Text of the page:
Linear time is an important tool for Homer because it is used in the Odyssey to converge the three main stories towards the end when Odysseus returns to Ithaka. Although the story begins in media res, and much of the action has already occurred, there is a clear inciting event which is when Zeus decides to intervene and order Odysseus be released from Calypso’s island, setting off the first and main string of events. The second beginning of a main string is when Athena, disguised as mentor, comes to Telemakhos telling him to leave in search of information of his father’s whereabouts or death place. The last string is Penelope’s struggle with the suitors at home who wish to marry her, yet in this story there is no clear beginning because it is a continuing event without an outlined inciting event. Homer has cleverly structured his work in such a way that these main strings happen in parallel time so that they may converge at the end easily. Another important factor for working with linear movement is to be able to move from one story to another without losing real time or jumping ahead then telling the reader he is moving back in time. After Telemakhos and Menelaus finish their discourse and Telemakhos has accepted a gift alternative to horses, Homer notably says, “At that same hour, / before the distant manor of Odysseus, / the suitors were competing at the discus throw / and javelin, on a measured field they used” (Od. 4. 654-657). Real time is an important framework for structure and for the audience to follow the story given the tremendous task of remembering various characters and stories about them. Odysseus’s last adventure in the land of the Phaeacians is where the readers learn of the past adventures, then his arrival back to Ithaka marks the crucial convergence of the three main stories and, more importantly, the three main characters.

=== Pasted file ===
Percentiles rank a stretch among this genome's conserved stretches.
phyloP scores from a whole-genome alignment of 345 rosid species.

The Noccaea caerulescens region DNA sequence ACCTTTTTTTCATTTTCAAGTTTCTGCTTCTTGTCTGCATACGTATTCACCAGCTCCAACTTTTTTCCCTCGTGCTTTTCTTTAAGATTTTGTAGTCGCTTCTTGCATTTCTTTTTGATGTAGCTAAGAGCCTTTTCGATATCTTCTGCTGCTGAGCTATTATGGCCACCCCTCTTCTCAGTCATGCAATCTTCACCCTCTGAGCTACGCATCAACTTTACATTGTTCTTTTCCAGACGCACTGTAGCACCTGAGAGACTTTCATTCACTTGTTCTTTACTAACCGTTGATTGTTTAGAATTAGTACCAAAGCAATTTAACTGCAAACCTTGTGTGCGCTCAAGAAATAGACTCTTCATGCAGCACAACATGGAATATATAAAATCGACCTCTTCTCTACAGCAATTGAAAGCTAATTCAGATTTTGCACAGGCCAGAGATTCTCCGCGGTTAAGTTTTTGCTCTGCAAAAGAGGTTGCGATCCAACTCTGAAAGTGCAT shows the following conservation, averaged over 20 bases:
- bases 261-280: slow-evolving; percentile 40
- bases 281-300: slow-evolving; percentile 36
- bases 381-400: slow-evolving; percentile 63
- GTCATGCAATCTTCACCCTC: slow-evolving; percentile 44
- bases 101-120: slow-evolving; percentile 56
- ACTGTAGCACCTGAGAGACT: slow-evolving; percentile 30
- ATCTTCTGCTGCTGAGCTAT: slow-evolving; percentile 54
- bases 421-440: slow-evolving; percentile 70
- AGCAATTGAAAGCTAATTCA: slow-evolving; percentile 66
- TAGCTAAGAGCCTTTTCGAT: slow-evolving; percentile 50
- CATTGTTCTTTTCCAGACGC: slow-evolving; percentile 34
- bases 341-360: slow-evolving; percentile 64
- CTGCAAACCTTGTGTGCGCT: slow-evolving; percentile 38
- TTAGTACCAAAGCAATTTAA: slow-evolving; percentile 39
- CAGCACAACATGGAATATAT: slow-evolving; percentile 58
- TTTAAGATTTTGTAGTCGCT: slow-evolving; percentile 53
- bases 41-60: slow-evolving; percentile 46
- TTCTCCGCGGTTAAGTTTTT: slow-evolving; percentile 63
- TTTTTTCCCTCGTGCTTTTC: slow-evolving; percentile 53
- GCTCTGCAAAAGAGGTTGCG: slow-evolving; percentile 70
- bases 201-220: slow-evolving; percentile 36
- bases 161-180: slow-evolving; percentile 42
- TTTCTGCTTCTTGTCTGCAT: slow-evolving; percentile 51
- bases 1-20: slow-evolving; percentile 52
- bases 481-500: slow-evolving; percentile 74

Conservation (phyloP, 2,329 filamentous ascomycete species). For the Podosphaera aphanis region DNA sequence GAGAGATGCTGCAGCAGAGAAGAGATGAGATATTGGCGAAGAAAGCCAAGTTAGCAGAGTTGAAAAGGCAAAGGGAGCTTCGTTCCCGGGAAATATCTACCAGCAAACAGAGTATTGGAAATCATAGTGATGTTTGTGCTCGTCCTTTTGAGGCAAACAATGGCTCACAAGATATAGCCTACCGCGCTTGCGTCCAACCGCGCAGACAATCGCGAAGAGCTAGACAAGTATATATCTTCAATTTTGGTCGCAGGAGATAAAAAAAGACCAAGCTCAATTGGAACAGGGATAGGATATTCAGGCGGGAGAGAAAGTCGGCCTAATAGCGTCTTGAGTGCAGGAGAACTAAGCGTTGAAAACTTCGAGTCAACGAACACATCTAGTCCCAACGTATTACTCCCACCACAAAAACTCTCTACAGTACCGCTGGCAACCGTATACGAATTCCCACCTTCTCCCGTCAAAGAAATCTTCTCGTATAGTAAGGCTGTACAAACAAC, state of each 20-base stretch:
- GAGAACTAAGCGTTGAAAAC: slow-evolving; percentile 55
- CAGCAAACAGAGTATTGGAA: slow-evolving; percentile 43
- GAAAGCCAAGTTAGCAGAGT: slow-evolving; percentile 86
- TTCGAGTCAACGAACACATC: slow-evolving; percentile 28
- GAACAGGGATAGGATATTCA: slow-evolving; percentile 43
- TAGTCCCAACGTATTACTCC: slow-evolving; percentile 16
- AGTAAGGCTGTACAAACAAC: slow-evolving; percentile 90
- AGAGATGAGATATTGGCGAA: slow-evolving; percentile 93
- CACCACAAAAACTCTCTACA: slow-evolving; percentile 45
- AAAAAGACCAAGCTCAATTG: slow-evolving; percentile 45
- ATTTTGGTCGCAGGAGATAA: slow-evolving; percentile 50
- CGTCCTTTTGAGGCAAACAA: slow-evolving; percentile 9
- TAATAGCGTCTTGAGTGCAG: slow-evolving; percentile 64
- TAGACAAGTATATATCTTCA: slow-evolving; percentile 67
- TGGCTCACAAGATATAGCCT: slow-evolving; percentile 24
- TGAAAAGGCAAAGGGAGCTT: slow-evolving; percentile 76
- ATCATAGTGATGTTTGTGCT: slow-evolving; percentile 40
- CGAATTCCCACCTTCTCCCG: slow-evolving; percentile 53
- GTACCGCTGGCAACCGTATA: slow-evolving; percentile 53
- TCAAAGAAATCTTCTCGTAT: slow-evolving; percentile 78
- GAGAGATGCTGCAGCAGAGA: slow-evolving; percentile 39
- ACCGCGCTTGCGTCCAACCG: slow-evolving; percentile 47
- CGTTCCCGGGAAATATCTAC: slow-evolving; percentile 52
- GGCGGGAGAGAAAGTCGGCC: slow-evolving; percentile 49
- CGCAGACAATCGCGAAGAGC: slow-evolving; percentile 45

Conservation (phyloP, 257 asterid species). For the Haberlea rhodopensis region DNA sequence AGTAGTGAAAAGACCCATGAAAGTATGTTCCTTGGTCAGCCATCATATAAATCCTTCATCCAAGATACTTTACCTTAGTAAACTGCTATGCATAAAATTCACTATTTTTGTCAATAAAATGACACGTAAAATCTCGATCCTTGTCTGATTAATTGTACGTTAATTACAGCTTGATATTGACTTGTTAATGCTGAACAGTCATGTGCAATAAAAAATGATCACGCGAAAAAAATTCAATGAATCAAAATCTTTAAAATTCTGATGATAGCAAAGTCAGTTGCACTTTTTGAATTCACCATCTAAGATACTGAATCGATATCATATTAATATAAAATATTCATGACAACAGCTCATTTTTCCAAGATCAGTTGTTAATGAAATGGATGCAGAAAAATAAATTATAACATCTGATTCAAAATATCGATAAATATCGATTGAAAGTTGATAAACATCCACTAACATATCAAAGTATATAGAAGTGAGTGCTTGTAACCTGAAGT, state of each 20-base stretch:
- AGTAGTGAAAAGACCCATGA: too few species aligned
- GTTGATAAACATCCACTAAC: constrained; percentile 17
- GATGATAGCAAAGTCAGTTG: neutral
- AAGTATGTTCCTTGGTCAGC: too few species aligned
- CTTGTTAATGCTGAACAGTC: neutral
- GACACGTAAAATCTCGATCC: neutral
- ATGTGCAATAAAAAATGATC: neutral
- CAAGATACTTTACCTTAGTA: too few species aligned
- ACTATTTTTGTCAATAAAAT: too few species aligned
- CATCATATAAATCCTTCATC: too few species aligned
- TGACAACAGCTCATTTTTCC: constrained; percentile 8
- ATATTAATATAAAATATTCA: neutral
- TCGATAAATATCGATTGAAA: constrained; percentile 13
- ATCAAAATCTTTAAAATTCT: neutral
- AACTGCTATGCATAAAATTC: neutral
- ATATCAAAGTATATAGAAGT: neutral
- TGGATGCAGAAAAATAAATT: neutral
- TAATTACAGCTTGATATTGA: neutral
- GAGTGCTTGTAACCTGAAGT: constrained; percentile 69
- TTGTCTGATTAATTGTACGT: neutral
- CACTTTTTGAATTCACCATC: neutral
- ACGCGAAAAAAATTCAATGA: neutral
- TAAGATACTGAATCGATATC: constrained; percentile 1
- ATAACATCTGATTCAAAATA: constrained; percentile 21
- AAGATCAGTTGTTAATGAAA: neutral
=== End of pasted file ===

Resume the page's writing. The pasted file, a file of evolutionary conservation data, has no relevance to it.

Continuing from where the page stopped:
An aspect of epic that Virgil incorporates into the Aeneid is the linear movement of time and organization of it which Virgil has made use of to mark the progress of Aeneas’s grasp on his fate and the different moving parts surrounding his destiny and who he meets. Linear movement is important in the Aeneid because Virgil could not make use of Aeneas’s various attitudes towards his fate if he were to jump around from one story to another while losing real time or jumping ahead. Virgil is working with one main story, Aeneas’s, therefore, various stories are not as available for him as they are for Homer so far, and Virgil uses forward movement of time to easily include flashbacks of Aeneas’s memories which Aeneas recounts in book two. In the flashbacks, time is also linear and they are used, in part, to set a precedence of obstacles for Aeneas throughout his journey toward his fate. The night the Trojans brought in the Trojan Horse, while people slept, Virgil uses nighttime to inform readers of a prominent inciting event: “In sleep, before my eyes, I seemed to see/ Hector, most sorrowful, black with bloody dust…/‘Alas, O goddess-born! Take flight/ Escape these flames! The enemy has the walls” (An. 2.296-313). After this, readers follow Aeneas until he escapes Troy with his fractured family. Forward action plays a prominent role for Virgil to illustrate not only Aeneas’s voyage but his internal progression toward his fate while making use of time marked by nature to ground the story in real time.